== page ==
Gridspective Documentation

Gridspective is an online utility that allows you to create an image with perspective grids and additional construction lines. The image can then be printed and used as an underdrawing on a lightbox for example.

The aim is to help speed up the process of creating perspective grids and construction lines as a basis for a drawing using traditional materials. The grids and construction lines can be placed quickly and it doesn't matter if the vanishing points are far away from the page.

Note that Gridspective has currently only been tested on Chrome, Firefox and iPad.

Launch Gridspective

Quick overview

There is one main view, with a settings pane to the left and a canvas to the right. The canvas is the image that you can draw on.

When clicking on one of the tabs on the left settings pane, different settings panes will pop up.

  • "Controls" : this tab allows you to configure how the image is drawn: sizes, line colors, underdrawings and such.
  • "Grids" : The Grids tab allows you to configure the perspective grids and how line placement will interact with them.
  • "Download" : When the drawing is finished, the image can be downloaded. Alternatively, a textual representation can be downloaded for future re-use.
  • "Help" : This pane brings you back to this page and other documentation, tutorial and example pages.

The "Controls" tab

On this tab are a few control groups. The first one allows you to choose an operation:

and allow you yo zoom in or out on the canvas (for detailed work, or to see an overview of the entire canvas).

Delete line segments.

Move the canvas.

Draw lines. When lines from the same layer cross each other, they are split into segments from the point where they intersect. You can then remove segments later. So it is a good idea to over-shoot your lines, because you can easily remove residual line segments later.

When drawing lines, you can specify how many segments the line should be divided into. This allows you to quickly lay out a grid that starts from a line that runs perpendicular to the viewing direction. You can, for example, draw a horizontal line with eight segments, and quickly construct an eight-head-high human represented by eight stacked boxes that way, or you can quickly create a grid that allows you to place windows and doors on the front of a building.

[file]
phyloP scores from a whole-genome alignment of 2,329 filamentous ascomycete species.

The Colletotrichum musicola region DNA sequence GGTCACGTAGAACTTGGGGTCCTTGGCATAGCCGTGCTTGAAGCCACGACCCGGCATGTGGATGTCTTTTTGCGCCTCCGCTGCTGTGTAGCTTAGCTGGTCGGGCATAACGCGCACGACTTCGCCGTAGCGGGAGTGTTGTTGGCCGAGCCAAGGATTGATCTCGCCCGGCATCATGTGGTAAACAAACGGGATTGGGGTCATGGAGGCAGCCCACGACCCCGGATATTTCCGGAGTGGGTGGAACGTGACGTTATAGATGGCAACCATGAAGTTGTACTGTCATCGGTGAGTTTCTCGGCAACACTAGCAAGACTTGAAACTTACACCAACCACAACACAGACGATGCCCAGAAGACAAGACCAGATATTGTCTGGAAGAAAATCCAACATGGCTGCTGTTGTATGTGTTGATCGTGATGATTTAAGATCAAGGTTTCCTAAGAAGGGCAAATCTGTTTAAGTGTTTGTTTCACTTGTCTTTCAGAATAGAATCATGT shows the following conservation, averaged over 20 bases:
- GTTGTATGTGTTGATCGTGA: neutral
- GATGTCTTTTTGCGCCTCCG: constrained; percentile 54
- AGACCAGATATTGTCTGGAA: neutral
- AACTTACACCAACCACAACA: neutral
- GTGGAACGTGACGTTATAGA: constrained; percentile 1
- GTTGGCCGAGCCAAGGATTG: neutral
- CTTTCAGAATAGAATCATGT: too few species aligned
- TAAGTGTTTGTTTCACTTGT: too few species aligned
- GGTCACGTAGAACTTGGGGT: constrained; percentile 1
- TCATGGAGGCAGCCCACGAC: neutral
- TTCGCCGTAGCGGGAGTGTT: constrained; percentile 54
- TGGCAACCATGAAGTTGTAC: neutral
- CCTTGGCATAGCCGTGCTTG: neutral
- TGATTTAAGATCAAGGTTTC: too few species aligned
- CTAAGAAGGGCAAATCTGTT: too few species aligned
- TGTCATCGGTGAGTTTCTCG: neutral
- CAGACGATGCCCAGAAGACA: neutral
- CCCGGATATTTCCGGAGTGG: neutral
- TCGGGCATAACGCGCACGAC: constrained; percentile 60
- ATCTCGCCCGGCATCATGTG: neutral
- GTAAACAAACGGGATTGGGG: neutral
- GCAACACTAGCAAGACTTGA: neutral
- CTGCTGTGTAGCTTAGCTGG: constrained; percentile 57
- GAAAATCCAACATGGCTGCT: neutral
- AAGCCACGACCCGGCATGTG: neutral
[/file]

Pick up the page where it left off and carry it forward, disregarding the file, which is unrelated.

These modes can also be chosen quickly by pressing the keys 'L' for Draw mode, and 'D' for Delete mode and 'M' for Move Canvas Mode.

The next control group allows you to set the current layer you want to draw on, the line color and line width for that layer, and whether you see it. The icon to the right of it allows you to remove all line segments from that layer.

Below that, you can change the Canvas size in pixels - the width X the height. To determine what works best for you, these are the considerations:

  • You should choose a size - width and height - so that the aspect ratio matches that of the final image you want to draw.
  • You want the size to be as big as possible, for a better resolution, but at the same time not too unwieldy.

You can also set the color and line width for the perspective grid.

While drawing, the cursor will try to snap to end points in the current layer and it will try to draw towards one of the vanishing points. In addition, above the canvas, a notification will show the current position on the canvas and the drag distance: the length the line currently has. This can help with precise placement.

Underdrawing specifies an optional image to be placed under the canvas. This allows you to reconstruct the horizon and vanishing points from that image, and to place construction lines based on that image. The image can be a photo, but it can also be a rough pencil sketch, a design for what the image will ultimately look like. This image can be loaded from a file, or cleared through the Clear underdrawing link.

The "Grids" tab

Through Number of vanishing points you can choose how many vanishing points to use: one-, two- or three-point perspective is currently supported.

The Horizon level is also set in pixels. If the image is 400 pixels high, setting the horizon to 200 will place it in the middle of the image, placing it at 400 will put it at the bottom of the image.

The horizon should usually be somewhere on screen, so its value should generally be between zero and the height of the canvas. Except when dealing with three-point perspective. In that case, the horizon will most likely be below the canvas if the third vanishing point is high, and vice versa. When the three-point perspective is chosen, the center of view is calculated and shown and turned into a red warning if it falls outside the screen. In that case, it is probably a good idea to adjust the horizon and the y position of the third vanishing point.

The vanishing point x values vp #1, vp #2 and vp #3 are the x values, also in pixels. If the canvas is 600 pixels wide, putting a vanishing point at zero will put it at the left edge of the image, putting it at 300 will place it in the middle, and placing it at 600 will put it at the right edge of the canvas.

Vp #3 y is a special case. It sets the y coordinate for the third vanishing point, which will not be on the horizon like the first two vanishing points.